This is the most hands-on way to learn how to cook, and vegetarian cooking classes are easier than ever to find. Whether it's a course on Thai cooking or how to prepare a 10-course vegan Thanksgiving feast, nothing beats real-life practice. You'll always go home with recipes, and you'll want to keep making them while they're fresh in your mind. Soon, these new dishes will be part of your at-home repertoire to dazzle everyone you cook for.

Read About Food
Often times, I find myself inspired by food articles and recipes I read and work those ideas into whatever it is I am making. Let's say I am editing the January+February 2012 issue of VegNews and salivate over Gena Hemshaw's raw pad Thai recipe (this may or may not have happened). That night I am craving Southeast Asian flavors and whip up a salad with fresh lime juice, chiles, garlic, and soy sauce. Think of cooking as a college degree, and read everything you can about it. Peruse magazines, books, blogs, or anything that inspires you to cook.

The Final Word: Cooking at home is a joyful, therapeutic experience, and you'll save a lot of money in the process. Whenever I encourage friends to do more cooking, I offer this advice: 1) It's not how you start, it's how you finish. There are no rules in cooking, so as long as you enjoy the flavor at the end, you've succeeded. 2) Cook like crazy. The more you practice, the better cook you'll become. 3) Stock your pantry. You'll be more inspired to cook if you're kitchen is filled with fresh produce, a variety of pastas and grains, and spices you love. Bon appetit!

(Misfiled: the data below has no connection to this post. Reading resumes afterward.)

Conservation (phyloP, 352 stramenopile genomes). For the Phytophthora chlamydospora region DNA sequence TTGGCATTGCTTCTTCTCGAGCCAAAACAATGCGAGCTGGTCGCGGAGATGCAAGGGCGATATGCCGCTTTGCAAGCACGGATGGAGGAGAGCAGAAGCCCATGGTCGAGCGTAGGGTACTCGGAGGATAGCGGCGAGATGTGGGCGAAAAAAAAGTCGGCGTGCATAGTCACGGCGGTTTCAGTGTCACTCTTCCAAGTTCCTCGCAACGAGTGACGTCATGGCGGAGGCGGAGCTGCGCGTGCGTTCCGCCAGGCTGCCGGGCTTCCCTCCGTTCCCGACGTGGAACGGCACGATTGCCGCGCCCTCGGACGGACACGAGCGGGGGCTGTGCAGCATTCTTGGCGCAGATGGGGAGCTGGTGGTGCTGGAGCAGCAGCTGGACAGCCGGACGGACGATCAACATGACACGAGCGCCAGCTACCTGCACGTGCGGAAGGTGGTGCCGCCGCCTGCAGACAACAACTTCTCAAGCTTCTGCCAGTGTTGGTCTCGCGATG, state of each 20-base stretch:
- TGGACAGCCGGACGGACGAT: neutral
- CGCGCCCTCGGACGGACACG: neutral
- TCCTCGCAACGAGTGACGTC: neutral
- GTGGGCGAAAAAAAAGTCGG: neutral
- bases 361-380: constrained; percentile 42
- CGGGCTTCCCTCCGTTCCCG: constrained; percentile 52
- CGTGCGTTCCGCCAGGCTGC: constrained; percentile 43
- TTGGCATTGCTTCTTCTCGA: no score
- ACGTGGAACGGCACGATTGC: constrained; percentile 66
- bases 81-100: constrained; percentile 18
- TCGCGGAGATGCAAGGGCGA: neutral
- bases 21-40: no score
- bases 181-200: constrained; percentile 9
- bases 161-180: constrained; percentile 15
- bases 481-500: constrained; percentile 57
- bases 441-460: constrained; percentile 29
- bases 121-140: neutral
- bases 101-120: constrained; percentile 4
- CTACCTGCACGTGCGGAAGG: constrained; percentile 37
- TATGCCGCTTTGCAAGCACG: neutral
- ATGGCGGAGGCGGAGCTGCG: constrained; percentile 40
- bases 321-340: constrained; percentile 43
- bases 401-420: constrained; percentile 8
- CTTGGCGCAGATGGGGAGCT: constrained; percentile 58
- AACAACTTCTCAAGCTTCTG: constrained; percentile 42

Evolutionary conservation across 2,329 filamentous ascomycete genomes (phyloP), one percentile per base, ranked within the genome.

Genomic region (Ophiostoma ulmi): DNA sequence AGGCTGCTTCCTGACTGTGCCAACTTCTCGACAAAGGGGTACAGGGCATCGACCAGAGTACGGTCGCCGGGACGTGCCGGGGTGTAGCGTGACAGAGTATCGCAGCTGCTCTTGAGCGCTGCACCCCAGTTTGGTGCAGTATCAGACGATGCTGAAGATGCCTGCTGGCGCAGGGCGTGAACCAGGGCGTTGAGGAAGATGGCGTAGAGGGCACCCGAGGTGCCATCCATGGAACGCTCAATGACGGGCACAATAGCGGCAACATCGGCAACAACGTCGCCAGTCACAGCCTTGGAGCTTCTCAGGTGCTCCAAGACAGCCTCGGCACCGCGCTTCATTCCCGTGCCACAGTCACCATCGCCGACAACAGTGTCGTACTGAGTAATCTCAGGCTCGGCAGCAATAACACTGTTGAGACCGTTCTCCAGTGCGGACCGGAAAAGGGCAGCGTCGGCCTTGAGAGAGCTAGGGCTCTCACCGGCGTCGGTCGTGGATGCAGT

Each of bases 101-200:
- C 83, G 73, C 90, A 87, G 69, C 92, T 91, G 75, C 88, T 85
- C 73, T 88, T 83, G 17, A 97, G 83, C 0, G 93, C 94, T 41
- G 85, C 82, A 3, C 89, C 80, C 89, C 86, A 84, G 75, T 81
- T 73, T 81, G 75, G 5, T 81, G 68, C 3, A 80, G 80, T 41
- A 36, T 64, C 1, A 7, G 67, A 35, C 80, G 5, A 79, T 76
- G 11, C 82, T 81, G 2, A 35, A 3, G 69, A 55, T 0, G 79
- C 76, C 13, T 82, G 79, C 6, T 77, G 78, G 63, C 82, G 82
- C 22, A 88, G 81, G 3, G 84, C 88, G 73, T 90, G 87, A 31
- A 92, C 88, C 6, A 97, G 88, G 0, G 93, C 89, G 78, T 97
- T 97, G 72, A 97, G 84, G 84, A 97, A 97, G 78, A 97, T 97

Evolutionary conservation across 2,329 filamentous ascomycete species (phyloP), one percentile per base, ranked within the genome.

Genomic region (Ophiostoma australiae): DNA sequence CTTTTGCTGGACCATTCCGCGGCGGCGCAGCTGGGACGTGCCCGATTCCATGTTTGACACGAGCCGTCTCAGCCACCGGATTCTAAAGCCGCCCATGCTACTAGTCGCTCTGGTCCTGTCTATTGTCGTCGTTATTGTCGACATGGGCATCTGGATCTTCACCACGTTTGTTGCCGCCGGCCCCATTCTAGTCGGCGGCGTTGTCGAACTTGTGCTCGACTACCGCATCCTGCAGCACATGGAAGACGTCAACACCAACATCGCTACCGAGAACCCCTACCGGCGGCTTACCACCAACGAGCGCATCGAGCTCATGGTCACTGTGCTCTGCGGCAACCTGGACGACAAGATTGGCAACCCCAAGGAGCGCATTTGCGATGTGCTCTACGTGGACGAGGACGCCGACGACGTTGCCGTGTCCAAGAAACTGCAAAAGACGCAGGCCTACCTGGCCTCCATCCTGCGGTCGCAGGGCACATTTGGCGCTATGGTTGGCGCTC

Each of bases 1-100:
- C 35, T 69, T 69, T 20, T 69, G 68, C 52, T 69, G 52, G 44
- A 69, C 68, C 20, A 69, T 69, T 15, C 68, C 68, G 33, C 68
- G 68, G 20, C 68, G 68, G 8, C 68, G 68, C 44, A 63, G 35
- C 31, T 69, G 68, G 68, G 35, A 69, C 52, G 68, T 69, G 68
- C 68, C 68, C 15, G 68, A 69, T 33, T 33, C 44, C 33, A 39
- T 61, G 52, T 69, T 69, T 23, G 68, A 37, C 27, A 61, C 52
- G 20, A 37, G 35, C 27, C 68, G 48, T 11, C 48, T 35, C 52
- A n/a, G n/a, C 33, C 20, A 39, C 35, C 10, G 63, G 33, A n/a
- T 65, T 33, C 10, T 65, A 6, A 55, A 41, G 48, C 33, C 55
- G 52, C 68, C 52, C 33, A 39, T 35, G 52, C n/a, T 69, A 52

1. I thought this sounded a little familiar so I checked and a couple of posts down is this post on the same topic:

    Also, isn't this blog about saving money? Cooking classes aren't exactly budget-friendly, unfortunately!

  2. Hi there anonymous! Thanks for reading Savvy Vegan; we really appreciate it! All VegNews staffers write for this blog, so we feel it's okay to occasionally cover similar topics since we'll each have a different take on it. And have you checked your local community college or recreation department for affordable cooking classes? They're definitely out there. We also suggest hitting up any vegetarian festivals in your area, as there are always free demos. Good luck!

  3. While the tenor of this article on the lack of cooking skills in the masses is as commendable as it is true, the proposed solutions are merely ineffective trifles. It is simply not possible for an adult female to learn in a few casual meetings, TV shows or recipes the range of cooking skills her mother failed to teach her over the 15 years of her childhood. To suggest this is misleading.

    The only solution that assures quick success is a one week full time course (eight hours per day) at a credentialed cooking school, not in ethnic cuisine, but in "Basic Technique" conducted by a trained cooking teacher - not a televangelist talking head. Such courses typically cost $300 to $500 and are the cheapest way to get full time cooking into your life plan. Anything less is a waste of time.

  4. That's so true! on the long term, cooking by yourself is cheaper and healthier. You can keep big quantities into the freezer for later use. You'll gain in practice and recongnize good products.
    Thx for this reminder ;)